Immediate R&D Expensing and Bonus Depreciation Addressed in New Bill.
The House Ways and Means Committee has passed a bill that will extend the ability to immediately deduct R&D expenses. The Build it in America Act (H.R. 3938) came out of committee on June 13 as part of a package of three separate bills, all of which seem to signal Republican tax priorities for the 118th Congress.
The Bill would temporarily repeal the Tax Cuts and Jobs Act (TCJA) change to Section 174 which now requires any and all companies performing research and development to amortize those expenses over 5 years (15 years for foreign research). The ability to immediately deduct expenses would be restored all the way through tax 2025. As written, this would apply to expenses incurred in tax years beginning after December 31, 2021 (tax year 2022 for most businesses).
The Bill also temporarily restores the ability to utilize 100% Bonus Depreciation on commercial property. This would apply to properties placed in service after December 31, 2022, meaning that 100% bonus depreciation is still available for property placed in service before that date.
The package of bills also takes aim at some of the green energy tax breaks passed as part of the Inflation Reduction Act. The Build it in America Act specifically would eliminate the Clean Electricity Production Tax Credit and Clean Electricity Investment Tax Credit, both of which were set to take effect in 2025. Statements from Committee members show that Republicans see these credits as handouts to wealthy electric vehicle owners and a windfall for China’s critical minerals industry which provides many of the raw materials for green energy technology.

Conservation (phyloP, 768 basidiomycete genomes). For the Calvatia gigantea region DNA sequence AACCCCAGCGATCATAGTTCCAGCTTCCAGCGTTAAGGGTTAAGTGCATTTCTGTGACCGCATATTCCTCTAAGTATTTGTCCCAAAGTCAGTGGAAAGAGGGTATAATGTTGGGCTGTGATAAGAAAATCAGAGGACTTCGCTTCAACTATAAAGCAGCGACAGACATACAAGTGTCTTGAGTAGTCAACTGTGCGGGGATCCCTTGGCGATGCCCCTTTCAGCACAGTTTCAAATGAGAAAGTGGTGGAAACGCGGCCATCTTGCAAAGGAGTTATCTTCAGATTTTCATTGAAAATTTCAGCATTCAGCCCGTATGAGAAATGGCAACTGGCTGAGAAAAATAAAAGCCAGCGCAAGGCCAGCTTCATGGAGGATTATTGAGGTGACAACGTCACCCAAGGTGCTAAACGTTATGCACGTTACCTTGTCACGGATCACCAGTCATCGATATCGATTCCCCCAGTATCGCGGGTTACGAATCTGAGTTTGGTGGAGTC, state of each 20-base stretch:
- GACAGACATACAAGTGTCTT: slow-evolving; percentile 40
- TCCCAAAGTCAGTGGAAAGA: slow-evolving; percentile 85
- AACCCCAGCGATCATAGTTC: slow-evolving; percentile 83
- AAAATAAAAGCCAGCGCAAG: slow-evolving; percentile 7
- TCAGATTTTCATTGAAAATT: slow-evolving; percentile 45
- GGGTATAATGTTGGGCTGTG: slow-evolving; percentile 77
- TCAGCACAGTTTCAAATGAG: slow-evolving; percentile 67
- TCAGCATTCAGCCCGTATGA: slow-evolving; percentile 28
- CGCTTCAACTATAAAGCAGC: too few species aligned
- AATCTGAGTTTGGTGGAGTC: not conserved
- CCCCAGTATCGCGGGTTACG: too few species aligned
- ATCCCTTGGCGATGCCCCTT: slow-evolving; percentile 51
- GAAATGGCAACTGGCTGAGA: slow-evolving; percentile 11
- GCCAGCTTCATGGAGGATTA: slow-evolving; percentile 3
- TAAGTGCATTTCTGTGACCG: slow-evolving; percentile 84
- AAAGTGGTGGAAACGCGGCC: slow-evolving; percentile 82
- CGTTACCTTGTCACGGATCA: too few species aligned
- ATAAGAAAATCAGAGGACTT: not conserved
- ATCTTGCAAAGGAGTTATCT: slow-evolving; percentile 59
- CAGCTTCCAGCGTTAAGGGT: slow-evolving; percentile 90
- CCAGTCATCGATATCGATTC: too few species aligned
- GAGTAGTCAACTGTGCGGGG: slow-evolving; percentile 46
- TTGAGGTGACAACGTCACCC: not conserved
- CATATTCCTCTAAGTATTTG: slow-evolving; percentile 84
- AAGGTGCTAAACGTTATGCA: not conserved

The bill presents a good start in repealing harmful tax increases on innovative businesses. There was always talk in Washington that the R&D amortization provision could be temporarily suspended before it is fully repealed. The American Innovation and R&D Competitiveness Act would establish a full repeal. With Republican control of the House and Democrat control of the Senate, temporary suspension may be the best compromise we could hope for in the near future. However, HR 3938 should be facing some serious headwinds in the Senate should it pass the House. The removal of Green Energy Tax Provisions may be too hard of a pill for Democrats to swallow, especially since climate remains the top priority for most Democrats.
For more information on this and other tax issues please contact ATS.
Andrew Parrish is an EA, MBA and is Vice President at Alternate Tax Solutions. He runs the R&D Tax Credit division.